The Rest Is Noise takes the listener inside the labyrinth of modern music, from turn-of-the-century Vienna to downtown New York in the '60s and '70s. We meet the maverick personalities and follow the rise of mass culture on this sweeping tour of 20th-century history through its music.
"Learned so much!"
In this issue: "The Choice" by The Editors; "The Unconnected" by George Packer; "Return to Babel" by Joan Acocella; "Sound Waves" by Alex Ross.
Listen to This, which takes its title from a beloved 2004 essay in which Ross described his late-blooming discovery of pop music, showcases the best of Ross’s writing from more than a decade at The New Yorker. These pieces, dedicated to classical and popular artists alike, are at once erudite and lively.
How did the 2016 Presidential-primary debates become insult-laden, substance-free shouting contests?...
Twenty sizzling stories where control is everything. Whether you like to wear the trousers or be ordered out of them, these stories will have you a slave to your fantasies in no time. Every kind of sexual domination and submission is explored in Power Play, from tongue-in-cheek role play to intense BDSM.
"No More Late Nights", by Emily Nussbaum; "The Shape of Things to Come", by Ian Parker; "Wizards of Sound", by Alex Ross; "No Pain, No Gain", by Anthony Lane.
This issue contains nine articles: "So Long Joe", by Roger Angell; "The Fires", by Dana Goodyear; "Condi's Party Starter", by Jesse Lichtenstein; "Future Reading", by Anthony Grafton; "The Dog", by Roddy Doyle; "Running on Fumes", by Elizabeth Kolbert; "All Souls", by Peter Schjeldahl; "The Endless Scroll", by Alex Ross; and "Drug Warriors", by David Denby.
In Listen to This, Alex Ross, the music critic for The New Yorker, looks both backward and forward in time, capturing essential figures and ideas in classical-music history as well as giving an alternative view of recent pop music that emphasizes the power of the individual musical voice in whatever genre.
"Perceived Threats", by Jelani Cobb; "Kayaktivist", by Nick Paumgarten; "E.Book vs. P.Book", by James Surowiecki; "Slow Ideas", by Atul Gawande; "Othello’s Daughter", by Alex Ross; "House Philosopher", by Peter Schjeldahl; "Summerstage", by Sasha Frere-Jones; and "Timely Projects", by David Denby.
"Writing and Winning", by Adam Gopnik; "Soul Sisters", by John Seabrook; "The Next Level", by James Surowiecki; "Confounding Fathers", by Sean Wilentz; "In the Name of the Law", by William Finnegan; "The Depths", by Alex Ross; and "Hearing Things", by David Denby.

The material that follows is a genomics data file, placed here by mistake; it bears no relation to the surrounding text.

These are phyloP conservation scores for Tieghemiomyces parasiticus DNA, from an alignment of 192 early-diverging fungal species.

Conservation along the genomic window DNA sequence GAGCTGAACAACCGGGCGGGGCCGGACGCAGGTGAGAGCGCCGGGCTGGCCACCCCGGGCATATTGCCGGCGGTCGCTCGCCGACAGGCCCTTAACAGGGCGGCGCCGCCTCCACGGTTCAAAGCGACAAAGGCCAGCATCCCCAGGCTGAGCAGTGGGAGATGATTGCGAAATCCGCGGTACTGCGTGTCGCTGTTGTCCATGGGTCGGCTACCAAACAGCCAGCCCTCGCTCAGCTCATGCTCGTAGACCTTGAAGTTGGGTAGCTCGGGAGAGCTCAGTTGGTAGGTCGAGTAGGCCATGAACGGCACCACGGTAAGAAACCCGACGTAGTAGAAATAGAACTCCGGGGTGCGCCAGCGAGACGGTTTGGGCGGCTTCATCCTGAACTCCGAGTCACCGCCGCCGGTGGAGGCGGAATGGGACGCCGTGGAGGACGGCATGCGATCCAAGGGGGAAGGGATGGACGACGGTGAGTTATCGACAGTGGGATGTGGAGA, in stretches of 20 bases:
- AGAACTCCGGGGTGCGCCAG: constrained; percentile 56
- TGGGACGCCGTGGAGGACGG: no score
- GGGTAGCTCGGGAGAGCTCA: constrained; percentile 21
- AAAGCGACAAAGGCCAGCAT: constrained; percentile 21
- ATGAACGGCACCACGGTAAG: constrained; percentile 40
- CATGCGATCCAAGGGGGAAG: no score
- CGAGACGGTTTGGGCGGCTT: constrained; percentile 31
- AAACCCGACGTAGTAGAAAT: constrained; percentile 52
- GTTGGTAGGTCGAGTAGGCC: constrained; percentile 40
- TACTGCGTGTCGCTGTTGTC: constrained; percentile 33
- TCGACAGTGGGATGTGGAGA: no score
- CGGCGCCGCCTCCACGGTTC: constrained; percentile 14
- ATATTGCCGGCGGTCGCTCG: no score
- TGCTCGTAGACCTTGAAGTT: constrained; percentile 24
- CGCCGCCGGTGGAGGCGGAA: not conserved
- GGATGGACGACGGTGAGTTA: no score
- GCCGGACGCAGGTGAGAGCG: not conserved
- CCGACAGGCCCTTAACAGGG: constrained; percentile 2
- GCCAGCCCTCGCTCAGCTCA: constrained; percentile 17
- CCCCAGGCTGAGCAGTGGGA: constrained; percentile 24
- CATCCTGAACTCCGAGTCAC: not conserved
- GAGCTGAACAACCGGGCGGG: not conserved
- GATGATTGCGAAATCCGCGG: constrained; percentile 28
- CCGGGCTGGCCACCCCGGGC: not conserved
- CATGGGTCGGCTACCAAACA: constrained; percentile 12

"Audio v Print - Missing articles"
Hendrik Hertzberg, Eric Konigsberg, David Remnick, Larry Doyle, and Alex Ross.
"Pass on this issue."
The June 6, 2005 issue of The New Yorker includes: "Ladies First" by Rebecca Mead, "Best in Class" by Margaret Talbot, "Talking Chimp Gives his First Press Conference" by Paul Simms, "The Retreat" by Jonathan Franzen,"The Record Effect" by Alex Ross, and "The Current Cinema" by Anthony Lane.
"Condiment", by Hendrik Hertzberg; "What Microloans Miss", by James Surowiecki; "The Iron Lady", by Ryan Lizza; "Picturing Auschwitz", by Alec Wilkinson; "Surreal Life", by John Lahr; "Gale Force", by Alex Ross; and "The Divider", by Jill Lepore.
"Into the Storm", by Hendrik Hertzberg; "Crossing the Line", by Elizabeth Kolbert; "Legally Related", by Lizzie Widdicombe; "Zone A-Plus", by Ben McGrath; "Two Revolutions", by Wendell Stevenson; "Love on the March", by Alex Ross; and "High Times", by David Denby.
There are eight articles in this edition: "The Minsky Moment", by John Cassidy; "Aces", by James McManus; "Beppe's Inferno", by Tom Mueller; "Death in Georgia", by Jeffrey Toobin; "I'll Be a Monkey's Agent", by Paul Rudnick; "Welling Up", by Alex Ross; "Patients, Patients", by Nancy Franklin; and "Young and Restless", by David Denby.
This issue contains seven articles: "Ask the Iraqis", by Lawrence Wright; "Having One for Che", by Lizzie Widdicombe; "The Well-Tempered Web", by Alex Ross; "Fallen Idols", by David Denby; "Sparky from St. Paul", by John Updike; "A Paler Shade of White", by Sasha Frere-Jones; and "Nocturnes", by Anthony Lane.
Nancy Franklin joined the staff ofThe New Yorker in 1978 as a typist, and was subsequently a fact checker and a nonfiction editor. Since 1989, she has contributed Talk of the Town pieces, essays, Profiles, and humor pieces to the magazine. From 1994 to 2002, she was a theatre critic; currently, she writes the On Television column.
An update on Ross McNutt and his superpower — he can zoom in on everyday life, then rewind and fast-forward to solve crimes in a shutter-flash....